MailMarshal puts spam in a headlock
Flexible mail filtering, monitoring give NetIQ’s gateway an edge when grappling with unwanted e-mail
NetIQ’s MailMarshal fulfills the same need as the products in my recent spam-product roundup, but this anti-spam gateway will best satisfy Windows-centric organizations.
MailMarshal is available in an SMTP version or a version that integrates with Microsoft Exchange 2000; I tested the SMTP Version 5.5. Performance was good, but the real story is its ease of installation and management in the Windows environment — the Exchange version should make spam control and e-mail security even simpler.
Installing MailMarshal is straightforward. It requires MMC (Microsoft Management Console), ActiveX Data Objects 2.5, Microsoft Data Access Components 2.5, Internet Explorer 5.01, and SQL Server 7 or later for reporting and logging — the free MSDE (Microsoft Data Engine) run-time version can be used for smaller sites.
When installed, MailMarshal’s console is powerful and easy to use, with the ability to grant administrative rights on a wide, yet detailed, scope. Using LDAP, it can import users and groups from Active Directory or Exchange, Lotus Notes, Novell’s GroupWise (NDS), or any LDAP directory.
The system uses blacklist, whitelist, heuristics, and proprietary filters to identify spam. It supports third-party blacklists and can block specific e-mail hosts, servers, or ranges of IP addresses, as well as messages with spoofed sender addresses. This wide range of categories allows you to tune spam blocking for specific departments. And, MailMarshal can act on spam in several ways, modifying the subject line, adding a header, or quarantining the message, depending on your company’s preference.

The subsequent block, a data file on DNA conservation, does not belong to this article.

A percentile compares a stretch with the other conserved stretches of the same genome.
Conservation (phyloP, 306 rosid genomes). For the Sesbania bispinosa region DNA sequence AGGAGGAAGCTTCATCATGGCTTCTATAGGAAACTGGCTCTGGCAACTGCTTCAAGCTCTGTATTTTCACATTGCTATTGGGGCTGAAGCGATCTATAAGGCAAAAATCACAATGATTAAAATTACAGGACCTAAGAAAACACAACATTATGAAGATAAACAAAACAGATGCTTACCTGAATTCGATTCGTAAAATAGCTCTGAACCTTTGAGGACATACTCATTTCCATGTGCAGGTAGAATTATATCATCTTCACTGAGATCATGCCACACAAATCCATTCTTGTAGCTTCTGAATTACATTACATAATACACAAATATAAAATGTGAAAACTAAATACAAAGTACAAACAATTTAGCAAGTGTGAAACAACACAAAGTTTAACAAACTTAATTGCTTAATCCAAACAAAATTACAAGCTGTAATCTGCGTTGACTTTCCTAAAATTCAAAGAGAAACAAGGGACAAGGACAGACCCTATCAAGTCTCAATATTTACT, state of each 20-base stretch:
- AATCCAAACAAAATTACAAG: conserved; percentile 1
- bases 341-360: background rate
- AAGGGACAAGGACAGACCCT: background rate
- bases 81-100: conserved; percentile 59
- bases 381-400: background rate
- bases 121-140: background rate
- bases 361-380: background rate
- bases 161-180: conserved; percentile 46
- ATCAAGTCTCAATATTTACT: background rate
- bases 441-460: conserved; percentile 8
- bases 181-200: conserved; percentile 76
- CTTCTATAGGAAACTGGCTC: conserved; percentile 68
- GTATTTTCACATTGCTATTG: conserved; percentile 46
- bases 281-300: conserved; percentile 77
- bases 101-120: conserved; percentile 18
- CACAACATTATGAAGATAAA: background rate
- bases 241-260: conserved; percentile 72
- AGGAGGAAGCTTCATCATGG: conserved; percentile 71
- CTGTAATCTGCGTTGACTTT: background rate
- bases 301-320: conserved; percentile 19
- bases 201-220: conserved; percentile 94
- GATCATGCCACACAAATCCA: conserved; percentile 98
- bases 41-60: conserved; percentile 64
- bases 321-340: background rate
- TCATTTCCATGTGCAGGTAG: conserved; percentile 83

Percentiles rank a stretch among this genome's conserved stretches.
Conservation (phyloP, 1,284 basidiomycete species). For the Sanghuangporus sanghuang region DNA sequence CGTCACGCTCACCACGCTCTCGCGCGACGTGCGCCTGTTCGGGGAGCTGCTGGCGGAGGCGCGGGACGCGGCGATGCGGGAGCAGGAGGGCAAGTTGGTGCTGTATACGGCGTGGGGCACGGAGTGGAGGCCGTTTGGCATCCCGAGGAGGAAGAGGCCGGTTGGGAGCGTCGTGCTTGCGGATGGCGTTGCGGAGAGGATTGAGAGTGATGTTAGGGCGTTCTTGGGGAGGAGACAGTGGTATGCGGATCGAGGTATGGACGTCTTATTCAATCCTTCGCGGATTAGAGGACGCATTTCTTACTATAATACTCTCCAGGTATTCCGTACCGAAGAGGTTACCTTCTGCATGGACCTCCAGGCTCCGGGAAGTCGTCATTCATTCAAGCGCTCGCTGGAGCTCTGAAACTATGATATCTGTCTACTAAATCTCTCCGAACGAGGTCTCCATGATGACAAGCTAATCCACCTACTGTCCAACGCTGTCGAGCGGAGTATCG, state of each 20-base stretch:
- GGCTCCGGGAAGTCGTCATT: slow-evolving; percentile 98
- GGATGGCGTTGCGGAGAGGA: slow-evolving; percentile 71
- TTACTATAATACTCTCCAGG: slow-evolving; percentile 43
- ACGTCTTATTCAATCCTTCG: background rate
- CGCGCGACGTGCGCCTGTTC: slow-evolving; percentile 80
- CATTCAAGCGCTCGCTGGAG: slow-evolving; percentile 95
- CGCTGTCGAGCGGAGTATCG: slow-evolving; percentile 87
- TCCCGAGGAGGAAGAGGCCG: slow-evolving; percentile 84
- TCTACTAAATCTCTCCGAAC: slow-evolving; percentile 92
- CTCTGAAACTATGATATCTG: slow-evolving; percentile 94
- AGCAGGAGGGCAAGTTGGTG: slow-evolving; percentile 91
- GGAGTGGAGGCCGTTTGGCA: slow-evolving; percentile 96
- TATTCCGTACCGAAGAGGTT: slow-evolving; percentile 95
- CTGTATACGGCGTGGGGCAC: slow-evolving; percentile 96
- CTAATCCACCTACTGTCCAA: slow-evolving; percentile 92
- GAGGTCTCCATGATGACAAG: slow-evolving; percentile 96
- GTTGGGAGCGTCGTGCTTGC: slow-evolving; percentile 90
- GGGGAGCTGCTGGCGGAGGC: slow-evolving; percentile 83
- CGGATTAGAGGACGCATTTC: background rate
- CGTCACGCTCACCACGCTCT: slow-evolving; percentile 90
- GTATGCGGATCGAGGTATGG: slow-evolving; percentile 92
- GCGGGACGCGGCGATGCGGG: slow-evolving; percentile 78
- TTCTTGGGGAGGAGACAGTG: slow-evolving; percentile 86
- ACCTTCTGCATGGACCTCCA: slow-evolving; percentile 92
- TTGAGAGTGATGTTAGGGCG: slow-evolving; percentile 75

MailMarshal offers a full assortment of other e-mail security services, too: It can detect foreign language character sets and filter them, as well as detect messages that lack any text but contain HTML links to images — a technique to bypass filters that look for attached images that is gaining favor with spammers. It can also filter both inbound and outbound messages, looking for proprietary information, unacceptable language, pornography, or MP3 files, to enforce corporate mail usage policies.
MailMarshal supports a total of five built-in DLL scanner interfaces: Marshal Integrated McAfee Anti-Virus, Norman, Sophos, Panda, and Symantec Anti-Virus Scan Engine. You can run any combination of scanners simultaneously, and with five choices, you’ve got a solid scanning foundation. Also, MailMarshal will allow virus cleaning via third-party anti-virus scanners, such as Vet, Kaspersky, F-Secure, and NOD32.
Monitoring functions, reports, and logs are detailed and complete, but easy to set up. The administrator can enable TrafficWatch, which continually monitors e-mail volume, and can send an alert if unusual patterns emerge, indicating a DoS attack, directory harvest attack, or a virus outbreak.
Spam settings can be set by enterprise (multiple domains) or single domain, and individual groups or users within a domain can have different rules. This is a feature not found in many gateways or services, and it allows a much more flexible approach to filtering.
It lags slightly behind the previously tested products in spam-blocking effectiveness, but MailMarshal still racked up a nearly 90-percent success rate, almost no critical false positives, and roughly 2 percent noncritical false positives in my tests.
This spam-blocking effectiveness and flexibility in settings and mail monitoring make MailMarshal a good choice for a Windows-only environment or any organization using Exchange. Plus, MailMarshal is the only gateway I’ve tested to date that allows different filtering settings for different users and groups, further easing the administrator’s burden.